As I mentioned over on Dean’s blog, reading about his work habits has been making me rethink my own process. I’ve been trying to work to a schedule that has me writing in large blocks, in the early morning.

    But I’m not a morning person. I’m up and moving around, but I’m not really all there. So I’m looking into changing things as my life settles down, now that my parents’ health is improving and my teenager is getting ready to graduate.

    I’m ready to try new things, and spread some dandelion fluff!

    Reply
  13. I love your comment about failing and using it to learn. I read (can’t remember where, maybe Forbes) a term coined “smart fail.” The article indicated that more companies, specifically publishing, needed to encourage these smart fails if they were going to move forward.

    Regarding the direct selling of ebooks from a website, I agree with you 100% as to how difficult that is. I spent an entire month doing nothing else except building a direct sales site for an author cooperative of indie writers, Windtree Press. It took me a month, even though I’m a techie and even though I used a good e-commerce engine in the background. In addition to the selling of books, the press also needs to have a way to display sales to all their authors and get them paid. This is all done via a separate online backend that integrates with the bank(s) you use. Then, once you get everything up and running, every time you want to experiment (e.g., pre-sales, coupons, newsletters, gift certificates, onsite vs offsite blogs, etc.) you must re-think some of the internal logic and how it impacts everything else.

    Though it’s difficult, it is worth it for the freedom of easily tracking reader purchases, tracking trends, and most of all for getting higher returns (royalties) on each sale. Hang in there with it.

    Reply
    • Thanks for putting the hours in, Maggie, and letting the rest of the Windtree Press authors benefit from your expertise!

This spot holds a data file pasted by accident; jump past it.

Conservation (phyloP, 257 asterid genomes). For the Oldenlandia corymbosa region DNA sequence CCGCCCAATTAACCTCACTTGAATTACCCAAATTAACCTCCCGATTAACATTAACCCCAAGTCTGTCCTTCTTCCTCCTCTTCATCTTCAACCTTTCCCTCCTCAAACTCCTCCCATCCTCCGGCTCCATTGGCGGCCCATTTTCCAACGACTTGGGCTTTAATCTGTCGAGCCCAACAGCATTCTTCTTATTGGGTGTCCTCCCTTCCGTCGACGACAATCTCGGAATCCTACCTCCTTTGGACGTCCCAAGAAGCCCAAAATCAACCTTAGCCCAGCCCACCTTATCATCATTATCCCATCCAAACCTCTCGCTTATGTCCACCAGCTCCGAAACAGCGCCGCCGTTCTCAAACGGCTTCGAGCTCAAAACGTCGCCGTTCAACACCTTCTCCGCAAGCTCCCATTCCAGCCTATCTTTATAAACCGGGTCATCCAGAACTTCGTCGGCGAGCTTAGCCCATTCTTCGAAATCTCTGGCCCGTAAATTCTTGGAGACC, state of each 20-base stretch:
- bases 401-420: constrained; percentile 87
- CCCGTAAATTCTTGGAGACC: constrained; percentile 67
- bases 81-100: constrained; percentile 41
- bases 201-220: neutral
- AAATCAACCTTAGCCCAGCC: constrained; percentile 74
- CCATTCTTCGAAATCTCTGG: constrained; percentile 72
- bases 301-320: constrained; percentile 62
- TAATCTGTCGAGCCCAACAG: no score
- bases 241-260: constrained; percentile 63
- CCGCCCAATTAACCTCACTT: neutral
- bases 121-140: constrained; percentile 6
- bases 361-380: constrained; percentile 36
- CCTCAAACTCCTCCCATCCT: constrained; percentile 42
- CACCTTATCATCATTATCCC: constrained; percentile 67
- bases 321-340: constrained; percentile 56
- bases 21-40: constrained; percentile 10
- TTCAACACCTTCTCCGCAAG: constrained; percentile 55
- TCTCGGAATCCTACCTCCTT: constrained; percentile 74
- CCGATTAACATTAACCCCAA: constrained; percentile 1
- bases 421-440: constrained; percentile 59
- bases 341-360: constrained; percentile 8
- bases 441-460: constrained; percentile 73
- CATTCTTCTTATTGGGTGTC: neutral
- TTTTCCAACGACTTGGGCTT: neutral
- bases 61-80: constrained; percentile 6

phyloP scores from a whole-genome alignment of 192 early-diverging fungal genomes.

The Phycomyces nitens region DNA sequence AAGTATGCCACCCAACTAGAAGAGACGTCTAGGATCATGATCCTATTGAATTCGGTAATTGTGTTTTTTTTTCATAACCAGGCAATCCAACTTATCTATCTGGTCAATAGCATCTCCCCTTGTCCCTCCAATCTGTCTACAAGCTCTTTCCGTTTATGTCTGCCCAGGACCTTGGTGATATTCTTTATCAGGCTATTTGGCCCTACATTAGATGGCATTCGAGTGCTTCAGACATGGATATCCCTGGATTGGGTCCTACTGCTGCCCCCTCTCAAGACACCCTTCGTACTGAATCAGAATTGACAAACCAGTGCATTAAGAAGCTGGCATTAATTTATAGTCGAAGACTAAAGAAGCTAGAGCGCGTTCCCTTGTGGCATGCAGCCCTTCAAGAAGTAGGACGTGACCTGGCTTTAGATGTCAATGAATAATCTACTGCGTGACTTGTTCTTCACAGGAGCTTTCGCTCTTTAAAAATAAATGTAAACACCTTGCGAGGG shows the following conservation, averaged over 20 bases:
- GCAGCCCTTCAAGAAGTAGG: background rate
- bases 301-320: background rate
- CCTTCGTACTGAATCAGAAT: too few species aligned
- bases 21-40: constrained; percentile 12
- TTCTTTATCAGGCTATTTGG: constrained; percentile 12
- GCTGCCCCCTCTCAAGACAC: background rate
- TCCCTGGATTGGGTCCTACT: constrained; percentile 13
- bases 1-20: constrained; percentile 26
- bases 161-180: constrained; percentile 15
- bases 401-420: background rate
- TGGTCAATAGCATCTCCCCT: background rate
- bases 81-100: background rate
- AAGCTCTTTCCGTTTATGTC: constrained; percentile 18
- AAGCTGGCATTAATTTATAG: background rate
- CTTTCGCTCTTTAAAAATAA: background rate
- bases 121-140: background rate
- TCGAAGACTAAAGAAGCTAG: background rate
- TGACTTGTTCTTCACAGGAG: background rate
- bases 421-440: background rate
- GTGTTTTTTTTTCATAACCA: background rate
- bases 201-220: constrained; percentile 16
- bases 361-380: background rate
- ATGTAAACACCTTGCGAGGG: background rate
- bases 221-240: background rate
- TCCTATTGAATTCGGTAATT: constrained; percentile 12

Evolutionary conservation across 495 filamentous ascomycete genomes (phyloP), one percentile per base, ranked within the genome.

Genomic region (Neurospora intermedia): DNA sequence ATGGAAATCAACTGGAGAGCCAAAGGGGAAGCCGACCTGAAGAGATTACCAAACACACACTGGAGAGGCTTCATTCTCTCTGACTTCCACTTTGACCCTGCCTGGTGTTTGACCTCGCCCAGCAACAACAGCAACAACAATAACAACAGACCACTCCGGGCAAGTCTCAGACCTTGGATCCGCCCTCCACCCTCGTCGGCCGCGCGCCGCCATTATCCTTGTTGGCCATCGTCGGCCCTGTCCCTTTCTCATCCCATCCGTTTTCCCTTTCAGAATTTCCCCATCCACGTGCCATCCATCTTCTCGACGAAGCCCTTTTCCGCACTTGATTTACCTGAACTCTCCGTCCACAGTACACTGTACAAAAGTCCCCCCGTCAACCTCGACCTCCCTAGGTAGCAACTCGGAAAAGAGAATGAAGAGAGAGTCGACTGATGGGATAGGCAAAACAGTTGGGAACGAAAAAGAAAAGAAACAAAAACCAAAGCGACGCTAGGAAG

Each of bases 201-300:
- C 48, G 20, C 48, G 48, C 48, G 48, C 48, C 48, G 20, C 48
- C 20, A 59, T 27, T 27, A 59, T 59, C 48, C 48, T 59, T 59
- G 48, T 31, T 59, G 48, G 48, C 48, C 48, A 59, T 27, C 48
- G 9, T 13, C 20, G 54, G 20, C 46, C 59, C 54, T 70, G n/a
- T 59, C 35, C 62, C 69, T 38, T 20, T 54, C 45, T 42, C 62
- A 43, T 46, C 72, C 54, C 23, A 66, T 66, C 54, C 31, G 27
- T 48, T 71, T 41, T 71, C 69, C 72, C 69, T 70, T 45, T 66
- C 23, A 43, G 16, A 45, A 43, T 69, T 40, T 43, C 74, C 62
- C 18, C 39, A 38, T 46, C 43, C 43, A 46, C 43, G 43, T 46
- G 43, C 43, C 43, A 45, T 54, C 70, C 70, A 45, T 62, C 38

See, audience, that’s another way to experiment: find someone who knows what s/he’s doing and hang on to the coat tails.

      Reply
  14. Speaking as a former librarian (you can take the girl out of the library, but you can’t take the library out of the girl), I am singing AMEN as loudly as I can on the format/piracy issue. As an author, I always want more readers. As a reader, I want to be able to buy in my preferred format. But as a librarian? I just want writers and readers to connect in as many ways as possible. Period.

    Which is why I’m going to be taking Dean’s classes about how to create print books. Because that’s the next step for me.

    Reply
  15. I consider myself risk-adverse and relatively slow to jump on the indie publishing bandwagon, only dipping a toe in at the end of 2010, but once I hit it full bore in 2011, one of my writer friends said, “Oh, that makes sense. You’re a risk taker.” So experimentation is relative.

    When I thought about it, I realized that my whole life is about experimenting and risking failure, including the writing-related part. Limiting my emergency room shifts so I can write? Writing multiple genres? Flying out for writing conferences? These are all risks, however major or minor they may seem to outsiders.

    When you said no one applauded Neil Gaiman’s speech but Twitter loved it, I thought, that’s the perfect example for our age. If his dandelion seed failed in one venue, it can still grow in another. I think it’s important to note that, in his speech, Art Spiegelman’s placement got tossed–not every seed’s going to sprout, no matter how worthy. But some will grow.

    “Here’s to the crazy ones, the misfits, the rebels, the troublemakers, the round pegs in the square holes… the ones who see things differently — they’re not fond of rules… You can quote them, disagree with them, glorify or vilify them, but the only thing you can’t do is ignore them because they change things… they push the human race forward, and while some may see them as the crazy ones, we see genius, because the ones who are crazy enough to think that they can change the world, are the ones who do.” – Think Different, narrated by Steve Jobs
    Is that how you see yourself, Kris?

    Reply
    • I don’t know if I push the human race forward, Melissa, but I’ve been called–accurately, mind you–a misfit, rebel, and a troublemaker. I truly do not fit. And I like rules…if I can make them up and then forget they exist. :-)

      Reply